JEPs proposed to target JDK 9 (2015/7/16)

Vitaly Davidovich vitalyd at
Fri Jul 17 02:34:23 UTC 2015

Right, there will be places where programmer knows more than the JIT.  This
is expressable with Unsafe today, and will not be quite so with
varhandles.  The overall context here is removal of Unsafe, so we're going
from something possible today to something that heavily relies on JIT.  It
seems like a bit of Sufficiently Smart Compiler territory ...

Having JIT gather all array lengths and look at most restrictive is good,
but still incurs the arguably biggest cost of this whole thing: memory
accesses that may not otherwise be needed.  This also would work best in a
loop context where this check could be amortized over the iterations, but
sometimes you just have islands of code that do this type of thing and not
all bunched in one tight loop that the JIT can easily work with.

Most languages with safety checks typically have unsafe constructs/regions
- Unsafe serves a bit of that role on the JVM, and I'm uncertain that
removing that escape hatch is a good thing when there's no replacement that
works at least as well.

sent from my phone
On Jul 16, 2015 9:38 PM, "John Rose" <john.r.rose at> wrote:

> On Jul 16, 2015, at 5:32 PM, Vitaly Davidovich <vitalyd at> wrote:
> >
> > Varhandles JEP talks about replacing Unsafe array accesses and trying to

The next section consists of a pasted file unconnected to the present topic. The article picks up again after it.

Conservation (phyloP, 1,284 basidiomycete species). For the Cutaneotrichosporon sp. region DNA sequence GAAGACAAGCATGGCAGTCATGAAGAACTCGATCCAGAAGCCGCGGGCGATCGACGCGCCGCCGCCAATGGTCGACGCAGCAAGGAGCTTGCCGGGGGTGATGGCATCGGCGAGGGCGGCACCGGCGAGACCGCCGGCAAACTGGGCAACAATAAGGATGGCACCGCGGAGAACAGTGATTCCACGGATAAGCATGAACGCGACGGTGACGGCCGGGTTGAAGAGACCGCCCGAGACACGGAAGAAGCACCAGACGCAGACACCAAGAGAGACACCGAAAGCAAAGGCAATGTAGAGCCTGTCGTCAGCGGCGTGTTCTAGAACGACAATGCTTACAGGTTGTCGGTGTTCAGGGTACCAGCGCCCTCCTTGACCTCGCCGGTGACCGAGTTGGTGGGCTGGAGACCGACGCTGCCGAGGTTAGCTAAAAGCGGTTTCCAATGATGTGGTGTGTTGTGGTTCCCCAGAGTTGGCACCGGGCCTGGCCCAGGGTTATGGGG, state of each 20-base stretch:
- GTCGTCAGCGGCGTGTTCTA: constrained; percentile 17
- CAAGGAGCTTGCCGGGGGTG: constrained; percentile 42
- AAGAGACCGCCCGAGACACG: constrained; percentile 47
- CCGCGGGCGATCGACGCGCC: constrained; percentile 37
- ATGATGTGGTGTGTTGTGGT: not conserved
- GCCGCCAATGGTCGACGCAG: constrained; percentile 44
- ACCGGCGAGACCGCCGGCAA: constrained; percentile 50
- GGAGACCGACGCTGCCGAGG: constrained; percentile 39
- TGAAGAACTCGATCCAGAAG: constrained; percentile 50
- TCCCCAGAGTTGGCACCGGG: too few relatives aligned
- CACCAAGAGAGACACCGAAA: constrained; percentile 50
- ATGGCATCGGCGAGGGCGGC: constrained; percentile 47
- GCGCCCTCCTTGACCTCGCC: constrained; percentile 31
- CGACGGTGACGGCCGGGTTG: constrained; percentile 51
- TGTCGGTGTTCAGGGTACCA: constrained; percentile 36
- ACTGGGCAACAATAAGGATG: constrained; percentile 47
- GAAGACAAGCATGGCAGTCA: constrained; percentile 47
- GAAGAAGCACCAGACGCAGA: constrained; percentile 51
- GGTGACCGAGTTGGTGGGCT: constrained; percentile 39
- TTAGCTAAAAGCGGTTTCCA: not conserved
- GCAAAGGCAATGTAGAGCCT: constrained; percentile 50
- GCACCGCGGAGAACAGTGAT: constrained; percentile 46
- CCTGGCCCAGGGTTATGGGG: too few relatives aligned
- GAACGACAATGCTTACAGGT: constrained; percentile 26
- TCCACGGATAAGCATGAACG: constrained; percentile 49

> be
> > smarter about range check elimination to match performance of check-less
> > accesses using Unsafe today.  One use case that will suffer is parallel
> > arrays of equal length.  The programmer knows they're all the same length
> > (e.g. arrays are final fields allocated in ctor), and a handwritten check
> > for one suffices for the others; the accesses can then be safely done
> using
> > Unsafe with no range checks.  With varhandles, the JIT is not going to be
> > able to see this relationship between them and will issue range checks on
> > all accesses.
> >
> > Has such a use case been discussed/thought about?
> There are *always* going to be places where the programmer will
> be able to prove that x==y (or x<=y) for some distinct expressions
> x,y, yet the JIT will not be able to do this.
> Here, x is a.length and y is b.length, and I suppose you want one
> range check to serve for both limits.
> With Unsafe you can say in effect "trust me they are the same".
> With VH's you won't be able to.  So there will be places where we
> will have to add new optimizations or repurpose old ones.
> In this case, existing range check optimizations may be applicable.
> The current optimizations are able to collect several array lengths
> and determine which is the most restrictive, with respect to a given
> loop body.  That might cover your case also, and many similar ones.
> — John

More information about the jdk9-dev mailing list